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Sideways – Screenplay

By Essential Reading - Screenplays and Pilots

On the surface, it’s a story about relationships and useless babbling about wine. Beneath the surface, it’s one of the most relevant character studies in the history of dramedies, touching upon so many issues plaguing the modern human condition it’s like one, big cinematic therapy session. In a way, Sideways changed how audiences perceived independent film as a whole–that “indies,” for whatever definition you prescribe, can be the best of both worlds. While the film is not quite a romantic comedy, there’s an underlying idea here that romance is, by definition, imperfect. So are careers, and marriages. And life. Yes, that’s all obvious. And a little stale. But the way Alexander Payne and Rex Pickett detail these two men, Miles and Jack, as wayward heroes who are neither heroic nor anti-heroic lends a certain realism to the whole story, and in the process, sort of skews the genre. Each scene…

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Bridesmaids – Screenplay

By Essential Reading - Screenplays and Pilots

Screenwriting 101 teaches you short dialogue is good dialogue. Brevity over talking heads. Dialogue-heavy scripts can only work if the dialogue is. . . well, good. Bridemaids fits the bill–and then some. The film was critically-acclaimed as one of the best in its genre, due in part to an all-star cast that helped (further) advance the careers of its stars, prove the otherwise sobering Rose Byrne (Damages) is an incredibly talented actress, and establish Kristen Wiig and co-writer Annie Mumolo as a legitimate force for female screenwriters. Not only female screenwriters in general, but those who can write broad, mainstream comedies, rejecting the “chick flick” stereotype branding female writers. Acting talents aside, the comic timing on the page is apparent, with each scene consistently showing the wit and heart of its characters. The result: a modern primer for students of screenwriting. Consider this Advanced Comedy Writing 201. Read the Bridesmaids Screenplay View…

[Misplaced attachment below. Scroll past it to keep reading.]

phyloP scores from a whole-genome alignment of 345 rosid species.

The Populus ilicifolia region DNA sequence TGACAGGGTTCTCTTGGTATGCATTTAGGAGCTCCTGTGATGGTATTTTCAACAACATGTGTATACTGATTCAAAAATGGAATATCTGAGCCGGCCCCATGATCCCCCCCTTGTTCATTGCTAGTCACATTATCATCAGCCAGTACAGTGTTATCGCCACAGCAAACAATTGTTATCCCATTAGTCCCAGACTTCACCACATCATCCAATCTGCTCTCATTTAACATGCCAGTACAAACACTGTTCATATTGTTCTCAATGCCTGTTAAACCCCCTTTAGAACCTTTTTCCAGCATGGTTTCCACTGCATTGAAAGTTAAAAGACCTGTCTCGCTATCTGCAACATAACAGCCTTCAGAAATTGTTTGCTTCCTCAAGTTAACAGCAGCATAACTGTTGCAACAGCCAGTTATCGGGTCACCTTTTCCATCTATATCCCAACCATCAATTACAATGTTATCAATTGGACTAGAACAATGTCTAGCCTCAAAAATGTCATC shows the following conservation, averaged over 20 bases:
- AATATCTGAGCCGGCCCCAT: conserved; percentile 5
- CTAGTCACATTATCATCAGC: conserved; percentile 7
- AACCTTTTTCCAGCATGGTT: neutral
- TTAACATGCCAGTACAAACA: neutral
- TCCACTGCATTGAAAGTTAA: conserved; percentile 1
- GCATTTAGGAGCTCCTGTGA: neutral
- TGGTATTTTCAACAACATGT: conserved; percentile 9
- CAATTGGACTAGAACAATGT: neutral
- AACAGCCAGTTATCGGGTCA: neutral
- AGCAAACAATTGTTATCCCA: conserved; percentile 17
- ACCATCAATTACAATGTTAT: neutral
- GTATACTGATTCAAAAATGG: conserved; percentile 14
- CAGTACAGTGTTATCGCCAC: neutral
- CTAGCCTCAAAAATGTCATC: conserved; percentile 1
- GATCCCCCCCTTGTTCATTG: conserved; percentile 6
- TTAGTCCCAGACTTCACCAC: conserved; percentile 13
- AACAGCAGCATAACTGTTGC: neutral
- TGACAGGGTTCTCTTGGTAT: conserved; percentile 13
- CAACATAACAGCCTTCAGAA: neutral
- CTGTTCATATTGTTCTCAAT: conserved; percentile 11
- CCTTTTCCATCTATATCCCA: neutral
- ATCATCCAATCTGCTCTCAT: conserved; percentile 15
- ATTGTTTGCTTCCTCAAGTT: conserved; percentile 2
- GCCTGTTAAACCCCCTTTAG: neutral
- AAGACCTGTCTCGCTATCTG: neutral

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Lost – Pilot

By Essential Reading - Screenplays and Pilots

It’s overwritten, far too long for a typical one-hour pilot, the writing itself is dense, the whole thing reads like a novel. . . and yet, it’s absolutely gripping. The pilot for Lost at first seems to defy everything you learned in TV Writing 101, but at the same time, gives the reader a clear expectation of where the show is going, who the major players will be, why this would not be the typical disaster story, and such a unique sense of tone and atmosphere, it’s no wonder Lost ended up becoming one of the greatest–if not the greatest–one-hour dramas of all time. All bookended by the first of many (many) cliffhangers, and a line that would sufficiently sum up the series as a whole: “Guys–where are we?” Read the Lost Pilot View More Produced Scripts